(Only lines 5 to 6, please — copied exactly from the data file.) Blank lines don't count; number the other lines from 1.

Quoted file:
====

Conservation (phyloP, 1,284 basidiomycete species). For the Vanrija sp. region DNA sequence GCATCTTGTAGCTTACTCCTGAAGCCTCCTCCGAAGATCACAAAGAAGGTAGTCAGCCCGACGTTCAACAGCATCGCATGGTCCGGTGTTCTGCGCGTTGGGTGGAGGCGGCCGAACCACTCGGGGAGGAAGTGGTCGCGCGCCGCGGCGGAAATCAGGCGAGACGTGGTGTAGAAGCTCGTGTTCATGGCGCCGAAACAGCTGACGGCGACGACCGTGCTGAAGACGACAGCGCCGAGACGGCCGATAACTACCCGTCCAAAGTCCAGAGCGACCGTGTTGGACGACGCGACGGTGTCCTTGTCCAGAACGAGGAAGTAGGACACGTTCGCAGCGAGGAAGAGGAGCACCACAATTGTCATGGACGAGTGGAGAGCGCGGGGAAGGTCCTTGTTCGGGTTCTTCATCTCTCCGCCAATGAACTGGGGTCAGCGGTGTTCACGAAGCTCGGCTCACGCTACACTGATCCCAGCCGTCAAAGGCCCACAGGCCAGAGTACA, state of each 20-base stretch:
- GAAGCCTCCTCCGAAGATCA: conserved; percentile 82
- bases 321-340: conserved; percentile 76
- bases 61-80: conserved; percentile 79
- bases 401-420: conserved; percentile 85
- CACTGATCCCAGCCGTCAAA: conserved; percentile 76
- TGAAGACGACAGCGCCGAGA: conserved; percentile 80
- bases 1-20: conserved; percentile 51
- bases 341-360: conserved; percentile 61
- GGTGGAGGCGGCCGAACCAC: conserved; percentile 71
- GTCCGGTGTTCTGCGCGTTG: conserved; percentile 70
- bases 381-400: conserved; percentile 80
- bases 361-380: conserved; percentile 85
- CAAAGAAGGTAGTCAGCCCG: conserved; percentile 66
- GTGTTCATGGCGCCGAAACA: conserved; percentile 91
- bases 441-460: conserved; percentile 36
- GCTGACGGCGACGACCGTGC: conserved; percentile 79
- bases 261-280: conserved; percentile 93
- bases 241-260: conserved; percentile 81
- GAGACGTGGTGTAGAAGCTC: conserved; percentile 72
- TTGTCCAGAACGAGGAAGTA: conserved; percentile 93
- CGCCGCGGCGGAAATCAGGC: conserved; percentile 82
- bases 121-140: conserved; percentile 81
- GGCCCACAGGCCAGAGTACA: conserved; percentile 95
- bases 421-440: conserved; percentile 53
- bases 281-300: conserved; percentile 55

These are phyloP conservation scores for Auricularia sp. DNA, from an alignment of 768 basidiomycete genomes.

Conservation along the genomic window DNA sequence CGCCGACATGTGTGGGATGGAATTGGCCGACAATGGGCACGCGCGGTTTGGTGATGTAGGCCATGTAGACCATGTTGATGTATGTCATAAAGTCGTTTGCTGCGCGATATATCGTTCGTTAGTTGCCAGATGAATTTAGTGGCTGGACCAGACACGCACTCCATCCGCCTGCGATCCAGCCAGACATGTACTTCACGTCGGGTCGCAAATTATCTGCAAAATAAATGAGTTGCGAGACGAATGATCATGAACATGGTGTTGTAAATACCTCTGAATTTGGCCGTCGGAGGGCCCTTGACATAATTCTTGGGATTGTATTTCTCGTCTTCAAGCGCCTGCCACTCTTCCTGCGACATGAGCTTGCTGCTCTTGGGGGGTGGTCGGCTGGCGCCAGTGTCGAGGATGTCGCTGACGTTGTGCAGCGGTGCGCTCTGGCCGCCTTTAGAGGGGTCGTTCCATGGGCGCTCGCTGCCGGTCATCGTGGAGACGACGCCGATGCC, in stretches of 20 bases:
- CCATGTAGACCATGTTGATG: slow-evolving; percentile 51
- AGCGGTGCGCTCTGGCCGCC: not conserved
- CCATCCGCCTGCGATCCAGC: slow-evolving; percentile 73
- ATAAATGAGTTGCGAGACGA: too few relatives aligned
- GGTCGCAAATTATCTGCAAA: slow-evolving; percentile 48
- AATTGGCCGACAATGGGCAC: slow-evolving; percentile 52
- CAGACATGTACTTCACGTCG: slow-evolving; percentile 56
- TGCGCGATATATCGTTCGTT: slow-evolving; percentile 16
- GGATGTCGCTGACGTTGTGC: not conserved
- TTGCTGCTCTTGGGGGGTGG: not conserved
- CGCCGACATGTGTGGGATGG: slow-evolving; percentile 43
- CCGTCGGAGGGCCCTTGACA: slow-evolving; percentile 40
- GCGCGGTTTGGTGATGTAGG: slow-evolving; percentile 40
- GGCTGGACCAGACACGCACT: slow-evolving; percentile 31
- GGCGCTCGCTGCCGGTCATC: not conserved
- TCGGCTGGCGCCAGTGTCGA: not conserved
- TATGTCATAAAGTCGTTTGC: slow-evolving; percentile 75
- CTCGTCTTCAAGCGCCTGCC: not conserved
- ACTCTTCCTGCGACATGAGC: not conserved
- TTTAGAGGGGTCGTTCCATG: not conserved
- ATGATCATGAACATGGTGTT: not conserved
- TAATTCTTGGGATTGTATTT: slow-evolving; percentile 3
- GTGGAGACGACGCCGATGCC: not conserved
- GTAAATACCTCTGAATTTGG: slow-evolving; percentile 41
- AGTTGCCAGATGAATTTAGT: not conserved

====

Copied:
- bases 401-420: conserved; percentile 85
- CACTGATCCCAGCCGTCAAA: conserved; percentile 76